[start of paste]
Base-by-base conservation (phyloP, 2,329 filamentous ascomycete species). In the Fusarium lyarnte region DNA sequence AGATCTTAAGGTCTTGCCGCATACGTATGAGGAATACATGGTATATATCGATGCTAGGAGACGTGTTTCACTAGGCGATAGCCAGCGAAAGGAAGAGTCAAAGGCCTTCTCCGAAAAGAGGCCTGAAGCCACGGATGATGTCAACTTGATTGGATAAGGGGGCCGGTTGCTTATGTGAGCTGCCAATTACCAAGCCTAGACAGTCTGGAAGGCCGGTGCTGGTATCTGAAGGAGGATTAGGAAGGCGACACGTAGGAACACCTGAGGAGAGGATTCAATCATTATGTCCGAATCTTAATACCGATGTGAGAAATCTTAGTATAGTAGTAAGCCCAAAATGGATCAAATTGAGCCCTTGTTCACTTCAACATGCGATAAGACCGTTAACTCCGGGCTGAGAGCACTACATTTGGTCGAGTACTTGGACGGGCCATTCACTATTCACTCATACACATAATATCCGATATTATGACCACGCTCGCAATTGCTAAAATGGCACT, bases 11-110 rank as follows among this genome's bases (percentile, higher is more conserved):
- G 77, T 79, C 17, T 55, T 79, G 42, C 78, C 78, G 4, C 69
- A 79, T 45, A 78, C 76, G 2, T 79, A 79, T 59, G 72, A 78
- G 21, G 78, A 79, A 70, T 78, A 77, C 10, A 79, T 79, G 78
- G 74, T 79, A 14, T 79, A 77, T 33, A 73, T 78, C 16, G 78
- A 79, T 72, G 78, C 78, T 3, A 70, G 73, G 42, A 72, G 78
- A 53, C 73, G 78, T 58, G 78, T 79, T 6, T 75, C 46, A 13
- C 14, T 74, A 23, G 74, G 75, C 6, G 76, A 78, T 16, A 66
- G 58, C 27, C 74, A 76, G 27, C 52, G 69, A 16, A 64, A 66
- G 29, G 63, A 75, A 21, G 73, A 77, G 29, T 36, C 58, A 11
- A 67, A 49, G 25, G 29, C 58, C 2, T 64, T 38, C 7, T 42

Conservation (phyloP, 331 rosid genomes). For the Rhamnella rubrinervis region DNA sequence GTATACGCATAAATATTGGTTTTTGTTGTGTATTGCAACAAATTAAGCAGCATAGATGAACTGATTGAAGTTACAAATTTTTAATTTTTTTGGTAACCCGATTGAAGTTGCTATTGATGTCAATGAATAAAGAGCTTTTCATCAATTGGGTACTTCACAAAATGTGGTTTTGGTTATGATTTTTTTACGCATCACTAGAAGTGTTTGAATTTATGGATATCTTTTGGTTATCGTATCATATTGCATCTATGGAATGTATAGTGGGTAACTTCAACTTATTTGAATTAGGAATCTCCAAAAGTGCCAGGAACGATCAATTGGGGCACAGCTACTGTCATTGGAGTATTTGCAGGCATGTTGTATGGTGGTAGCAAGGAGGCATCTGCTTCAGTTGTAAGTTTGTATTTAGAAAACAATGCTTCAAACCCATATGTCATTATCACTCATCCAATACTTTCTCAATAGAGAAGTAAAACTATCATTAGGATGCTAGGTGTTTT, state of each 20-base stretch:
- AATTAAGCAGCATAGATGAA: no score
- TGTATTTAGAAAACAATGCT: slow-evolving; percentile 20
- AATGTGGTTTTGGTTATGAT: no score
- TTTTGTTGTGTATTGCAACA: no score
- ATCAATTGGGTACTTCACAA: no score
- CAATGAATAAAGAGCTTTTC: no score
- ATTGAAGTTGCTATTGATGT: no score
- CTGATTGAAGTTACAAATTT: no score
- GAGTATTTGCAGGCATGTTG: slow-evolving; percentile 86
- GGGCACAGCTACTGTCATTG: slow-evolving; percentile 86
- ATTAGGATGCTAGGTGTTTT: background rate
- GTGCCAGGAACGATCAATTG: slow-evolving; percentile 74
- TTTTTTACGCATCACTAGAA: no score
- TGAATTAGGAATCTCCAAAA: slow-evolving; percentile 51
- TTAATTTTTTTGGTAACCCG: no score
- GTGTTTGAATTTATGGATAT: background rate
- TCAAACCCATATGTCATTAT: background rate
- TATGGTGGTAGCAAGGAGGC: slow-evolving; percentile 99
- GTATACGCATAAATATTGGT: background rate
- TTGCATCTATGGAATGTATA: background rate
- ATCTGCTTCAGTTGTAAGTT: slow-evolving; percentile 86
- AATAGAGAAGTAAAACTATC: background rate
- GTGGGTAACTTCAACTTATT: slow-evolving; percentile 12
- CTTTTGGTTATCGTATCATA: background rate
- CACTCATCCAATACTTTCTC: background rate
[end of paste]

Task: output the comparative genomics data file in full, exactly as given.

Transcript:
Base-by-base conservation (phyloP, 2,329 filamentous ascomycete species). In the Fusarium lyarnte region DNA sequence AGATCTTAAGGTCTTGCCGCATACGTATGAGGAATACATGGTATATATCGATGCTAGGAGACGTGTTTCACTAGGCGATAGCCAGCGAAAGGAAGAGTCAAAGGCCTTCTCCGAAAAGAGGCCTGAAGCCACGGATGATGTCAACTTGATTGGATAAGGGGGCCGGTTGCTTATGTGAGCTGCCAATTACCAAGCCTAGACAGTCTGGAAGGCCGGTGCTGGTATCTGAAGGAGGATTAGGAAGGCGACACGTAGGAACACCTGAGGAGAGGATTCAATCATTATGTCCGAATCTTAATACCGATGTGAGAAATCTTAGTATAGTAGTAAGCCCAAAATGGATCAAATTGAGCCCTTGTTCACTTCAACATGCGATAAGACCGTTAACTCCGGGCTGAGAGCACTACATTTGGTCGAGTACTTGGACGGGCCATTCACTATTCACTCATACACATAATATCCGATATTATGACCACGCTCGCAATTGCTAAAATGGCACT, bases 11-110 rank as follows among this genome's bases (percentile, higher is more conserved):
- G 77, T 79, C 17, T 55, T 79, G 42, C 78, C 78, G 4, C 69
- A 79, T 45, A 78, C 76, G 2, T 79, A 79, T 59, G 72, A 78
- G 21, G 78, A 79, A 70, T 78, A 77, C 10, A 79, T 79, G 78
- G 74, T 79, A 14, T 79, A 77, T 33, A 73, T 78, C 16, G 78
- A 79, T 72, G 78, C 78, T 3, A 70, G 73, G 42, A 72, G 78
- A 53, C 73, G 78, T 58, G 78, T 79, T 6, T 75, C 46, A 13
- C 14, T 74, A 23, G 74, G 75, C 6, G 76, A 78, T 16, A 66
- G 58, C 27, C 74, A 76, G 27, C 52, G 69, A 16, A 64, A 66
- G 29, G 63, A 75, A 21, G 73, A 77, G 29, T 36, C 58, A 11
- A 67, A 49, G 25, G 29, C 58, C 2, T 64, T 38, C 7, T 42

Conservation (phyloP, 331 rosid genomes). For the Rhamnella rubrinervis region DNA sequence GTATACGCATAAATATTGGTTTTTGTTGTGTATTGCAACAAATTAAGCAGCATAGATGAACTGATTGAAGTTACAAATTTTTAATTTTTTTGGTAACCCGATTGAAGTTGCTATTGATGTCAATGAATAAAGAGCTTTTCATCAATTGGGTACTTCACAAAATGTGGTTTTGGTTATGATTTTTTTACGCATCACTAGAAGTGTTTGAATTTATGGATATCTTTTGGTTATCGTATCATATTGCATCTATGGAATGTATAGTGGGTAACTTCAACTTATTTGAATTAGGAATCTCCAAAAGTGCCAGGAACGATCAATTGGGGCACAGCTACTGTCATTGGAGTATTTGCAGGCATGTTGTATGGTGGTAGCAAGGAGGCATCTGCTTCAGTTGTAAGTTTGTATTTAGAAAACAATGCTTCAAACCCATATGTCATTATCACTCATCCAATACTTTCTCAATAGAGAAGTAAAACTATCATTAGGATGCTAGGTGTTTT, state of each 20-base stretch:
- AATTAAGCAGCATAGATGAA: no score
- TGTATTTAGAAAACAATGCT: slow-evolving; percentile 20
- AATGTGGTTTTGGTTATGAT: no score
- TTTTGTTGTGTATTGCAACA: no score
- ATCAATTGGGTACTTCACAA: no score
- CAATGAATAAAGAGCTTTTC: no score
- ATTGAAGTTGCTATTGATGT: no score
- CTGATTGAAGTTACAAATTT: no score
- GAGTATTTGCAGGCATGTTG: slow-evolving; percentile 86
- GGGCACAGCTACTGTCATTG: slow-evolving; percentile 86
- ATTAGGATGCTAGGTGTTTT: background rate
- GTGCCAGGAACGATCAATTG: slow-evolving; percentile 74
- TTTTTTACGCATCACTAGAA: no score
- TGAATTAGGAATCTCCAAAA: slow-evolving; percentile 51
- TTAATTTTTTTGGTAACCCG: no score
- GTGTTTGAATTTATGGATAT: background rate
- TCAAACCCATATGTCATTAT: background rate
- TATGGTGGTAGCAAGGAGGC: slow-evolving; percentile 99
- GTATACGCATAAATATTGGT: background rate
- TTGCATCTATGGAATGTATA: background rate
- ATCTGCTTCAGTTGTAAGTT: slow-evolving; percentile 86
- AATAGAGAAGTAAAACTATC: background rate
- GTGGGTAACTTCAACTTATT: slow-evolving; percentile 12
- CTTTTGGTTATCGTATCATA: background rate
- CACTCATCCAATACTTTCTC: background rate